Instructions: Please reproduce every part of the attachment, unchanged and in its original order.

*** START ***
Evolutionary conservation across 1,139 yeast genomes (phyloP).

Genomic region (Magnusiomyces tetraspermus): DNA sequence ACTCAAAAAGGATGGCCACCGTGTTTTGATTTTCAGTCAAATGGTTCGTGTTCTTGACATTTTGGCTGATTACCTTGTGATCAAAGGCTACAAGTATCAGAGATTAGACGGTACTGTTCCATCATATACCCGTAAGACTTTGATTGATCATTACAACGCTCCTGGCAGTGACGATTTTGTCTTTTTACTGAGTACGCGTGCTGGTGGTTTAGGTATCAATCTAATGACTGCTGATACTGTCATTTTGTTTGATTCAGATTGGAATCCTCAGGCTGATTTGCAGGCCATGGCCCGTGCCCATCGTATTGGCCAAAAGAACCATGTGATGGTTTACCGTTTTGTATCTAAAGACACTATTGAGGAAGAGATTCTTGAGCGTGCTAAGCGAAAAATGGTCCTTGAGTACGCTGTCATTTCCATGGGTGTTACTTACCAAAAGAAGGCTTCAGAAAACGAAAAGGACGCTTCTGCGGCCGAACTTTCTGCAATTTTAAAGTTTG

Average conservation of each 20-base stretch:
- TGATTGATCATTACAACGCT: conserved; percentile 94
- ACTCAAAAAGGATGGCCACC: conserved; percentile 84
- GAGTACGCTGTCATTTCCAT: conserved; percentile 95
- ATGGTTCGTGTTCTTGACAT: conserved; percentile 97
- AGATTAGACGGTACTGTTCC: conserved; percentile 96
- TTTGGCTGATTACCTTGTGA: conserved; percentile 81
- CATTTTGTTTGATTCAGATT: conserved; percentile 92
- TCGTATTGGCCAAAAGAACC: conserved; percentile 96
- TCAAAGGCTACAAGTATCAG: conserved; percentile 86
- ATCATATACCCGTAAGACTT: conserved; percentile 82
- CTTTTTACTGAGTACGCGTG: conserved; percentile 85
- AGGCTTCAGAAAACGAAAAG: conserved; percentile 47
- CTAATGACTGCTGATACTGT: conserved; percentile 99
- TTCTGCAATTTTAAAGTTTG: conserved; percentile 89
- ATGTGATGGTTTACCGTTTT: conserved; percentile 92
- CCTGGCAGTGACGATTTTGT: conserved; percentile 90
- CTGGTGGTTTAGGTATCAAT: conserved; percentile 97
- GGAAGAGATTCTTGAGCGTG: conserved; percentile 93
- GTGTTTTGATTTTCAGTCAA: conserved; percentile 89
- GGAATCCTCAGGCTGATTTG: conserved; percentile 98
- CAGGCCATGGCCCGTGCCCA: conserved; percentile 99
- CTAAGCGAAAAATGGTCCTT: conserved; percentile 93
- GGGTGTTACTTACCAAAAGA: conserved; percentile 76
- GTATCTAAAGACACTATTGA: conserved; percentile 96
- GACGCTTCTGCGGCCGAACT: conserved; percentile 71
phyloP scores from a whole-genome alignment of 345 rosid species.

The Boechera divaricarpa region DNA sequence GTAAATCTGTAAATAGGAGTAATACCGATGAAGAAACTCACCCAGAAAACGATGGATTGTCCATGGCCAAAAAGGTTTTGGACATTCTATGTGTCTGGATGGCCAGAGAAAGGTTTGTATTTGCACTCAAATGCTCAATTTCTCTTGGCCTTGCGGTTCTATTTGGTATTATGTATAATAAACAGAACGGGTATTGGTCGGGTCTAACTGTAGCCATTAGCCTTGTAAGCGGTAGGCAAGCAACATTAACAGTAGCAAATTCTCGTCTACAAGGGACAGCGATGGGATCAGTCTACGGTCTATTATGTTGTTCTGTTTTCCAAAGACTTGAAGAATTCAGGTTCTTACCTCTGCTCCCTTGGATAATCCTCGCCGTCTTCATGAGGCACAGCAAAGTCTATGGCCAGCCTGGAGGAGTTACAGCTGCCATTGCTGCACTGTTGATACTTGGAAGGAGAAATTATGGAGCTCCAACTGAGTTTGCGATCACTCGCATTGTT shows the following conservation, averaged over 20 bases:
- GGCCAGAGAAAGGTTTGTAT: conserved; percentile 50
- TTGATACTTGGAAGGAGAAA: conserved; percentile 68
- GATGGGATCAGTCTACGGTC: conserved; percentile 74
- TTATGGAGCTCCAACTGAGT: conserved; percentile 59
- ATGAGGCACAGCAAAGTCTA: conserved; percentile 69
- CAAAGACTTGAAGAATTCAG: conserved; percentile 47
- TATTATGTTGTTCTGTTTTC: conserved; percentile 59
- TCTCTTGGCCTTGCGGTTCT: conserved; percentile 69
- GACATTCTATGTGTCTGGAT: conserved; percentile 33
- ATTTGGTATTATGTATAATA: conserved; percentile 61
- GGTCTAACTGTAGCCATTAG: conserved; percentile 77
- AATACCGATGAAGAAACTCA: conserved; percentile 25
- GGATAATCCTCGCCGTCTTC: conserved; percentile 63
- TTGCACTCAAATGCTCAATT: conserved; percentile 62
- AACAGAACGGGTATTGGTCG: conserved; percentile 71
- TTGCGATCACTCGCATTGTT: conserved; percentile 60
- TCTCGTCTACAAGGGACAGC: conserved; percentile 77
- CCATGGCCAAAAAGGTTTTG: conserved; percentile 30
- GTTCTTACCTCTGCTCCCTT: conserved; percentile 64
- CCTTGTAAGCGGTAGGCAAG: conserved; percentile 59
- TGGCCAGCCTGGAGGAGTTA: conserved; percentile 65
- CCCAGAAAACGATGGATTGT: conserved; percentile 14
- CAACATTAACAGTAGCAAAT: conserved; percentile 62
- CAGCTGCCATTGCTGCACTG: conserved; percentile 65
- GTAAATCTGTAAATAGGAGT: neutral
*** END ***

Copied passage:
Evolutionary conservation across 1,139 yeast genomes (phyloP).

Genomic region (Magnusiomyces tetraspermus): DNA sequence ACTCAAAAAGGATGGCCACCGTGTTTTGATTTTCAGTCAAATGGTTCGTGTTCTTGACATTTTGGCTGATTACCTTGTGATCAAAGGCTACAAGTATCAGAGATTAGACGGTACTGTTCCATCATATACCCGTAAGACTTTGATTGATCATTACAACGCTCCTGGCAGTGACGATTTTGTCTTTTTACTGAGTACGCGTGCTGGTGGTTTAGGTATCAATCTAATGACTGCTGATACTGTCATTTTGTTTGATTCAGATTGGAATCCTCAGGCTGATTTGCAGGCCATGGCCCGTGCCCATCGTATTGGCCAAAAGAACCATGTGATGGTTTACCGTTTTGTATCTAAAGACACTATTGAGGAAGAGATTCTTGAGCGTGCTAAGCGAAAAATGGTCCTTGAGTACGCTGTCATTTCCATGGGTGTTACTTACCAAAAGAAGGCTTCAGAAAACGAAAAGGACGCTTCTGCGGCCGAACTTTCTGCAATTTTAAAGTTTG

Average conservation of each 20-base stretch:
- TGATTGATCATTACAACGCT: conserved; percentile 94
- ACTCAAAAAGGATGGCCACC: conserved; percentile 84
- GAGTACGCTGTCATTTCCAT: conserved; percentile 95
- ATGGTTCGTGTTCTTGACAT: conserved; percentile 97
- AGATTAGACGGTACTGTTCC: conserved; percentile 96
- TTTGGCTGATTACCTTGTGA: conserved; percentile 81
- CATTTTGTTTGATTCAGATT: conserved; percentile 92
- TCGTATTGGCCAAAAGAACC: conserved; percentile 96
- TCAAAGGCTACAAGTATCAG: conserved; percentile 86
- ATCATATACCCGTAAGACTT: conserved; percentile 82
- CTTTTTACTGAGTACGCGTG: conserved; percentile 85
- AGGCTTCAGAAAACGAAAAG: conserved; percentile 47
- CTAATGACTGCTGATACTGT: conserved; percentile 99
- TTCTGCAATTTTAAAGTTTG: conserved; percentile 89
- ATGTGATGGTTTACCGTTTT: conserved; percentile 92
- CCTGGCAGTGACGATTTTGT: conserved; percentile 90
- CTGGTGGTTTAGGTATCAAT: conserved; percentile 97
- GGAAGAGATTCTTGAGCGTG: conserved; percentile 93
- GTGTTTTGATTTTCAGTCAA: conserved; percentile 89
- GGAATCCTCAGGCTGATTTG: conserved; percentile 98
- CAGGCCATGGCCCGTGCCCA: conserved; percentile 99
- CTAAGCGAAAAATGGTCCTT: conserved; percentile 93
- GGGTGTTACTTACCAAAAGA: conserved; percentile 76
- GTATCTAAAGACACTATTGA: conserved; percentile 96
- GACGCTTCTGCGGCCGAACT: conserved; percentile 71
phyloP scores from a whole-genome alignment of 345 rosid species.

The Boechera divaricarpa region DNA sequence GTAAATCTGTAAATAGGAGTAATACCGATGAAGAAACTCACCCAGAAAACGATGGATTGTCCATGGCCAAAAAGGTTTTGGACATTCTATGTGTCTGGATGGCCAGAGAAAGGTTTGTATTTGCACTCAAATGCTCAATTTCTCTTGGCCTTGCGGTTCTATTTGGTATTATGTATAATAAACAGAACGGGTATTGGTCGGGTCTAACTGTAGCCATTAGCCTTGTAAGCGGTAGGCAAGCAACATTAACAGTAGCAAATTCTCGTCTACAAGGGACAGCGATGGGATCAGTCTACGGTCTATTATGTTGTTCTGTTTTCCAAAGACTTGAAGAATTCAGGTTCTTACCTCTGCTCCCTTGGATAATCCTCGCCGTCTTCATGAGGCACAGCAAAGTCTATGGCCAGCCTGGAGGAGTTACAGCTGCCATTGCTGCACTGTTGATACTTGGAAGGAGAAATTATGGAGCTCCAACTGAGTTTGCGATCACTCGCATTGTT shows the following conservation, averaged over 20 bases:
- GGCCAGAGAAAGGTTTGTAT: conserved; percentile 50
- TTGATACTTGGAAGGAGAAA: conserved; percentile 68
- GATGGGATCAGTCTACGGTC: conserved; percentile 74
- TTATGGAGCTCCAACTGAGT: conserved; percentile 59
- ATGAGGCACAGCAAAGTCTA: conserved; percentile 69
- CAAAGACTTGAAGAATTCAG: conserved; percentile 47
- TATTATGTTGTTCTGTTTTC: conserved; percentile 59
- TCTCTTGGCCTTGCGGTTCT: conserved; percentile 69
- GACATTCTATGTGTCTGGAT: conserved; percentile 33
- ATTTGGTATTATGTATAATA: conserved; percentile 61
- GGTCTAACTGTAGCCATTAG: conserved; percentile 77
- AATACCGATGAAGAAACTCA: conserved; percentile 25
- GGATAATCCTCGCCGTCTTC: conserved; percentile 63
- TTGCACTCAAATGCTCAATT: conserved; percentile 62
- AACAGAACGGGTATTGGTCG: conserved; percentile 71
- TTGCGATCACTCGCATTGTT: conserved; percentile 60
- TCTCGTCTACAAGGGACAGC: conserved; percentile 77
- CCATGGCCAAAAAGGTTTTG: conserved; percentile 30
- GTTCTTACCTCTGCTCCCTT: conserved; percentile 64
- CCTTGTAAGCGGTAGGCAAG: conserved; percentile 59
- TGGCCAGCCTGGAGGAGTTA: conserved; percentile 65
- CCCAGAAAACGATGGATTGT: conserved; percentile 14
- CAACATTAACAGTAGCAAAT: conserved; percentile 62
- CAGCTGCCATTGCTGCACTG: conserved; percentile 65
- GTAAATCTGTAAATAGGAGT: neutral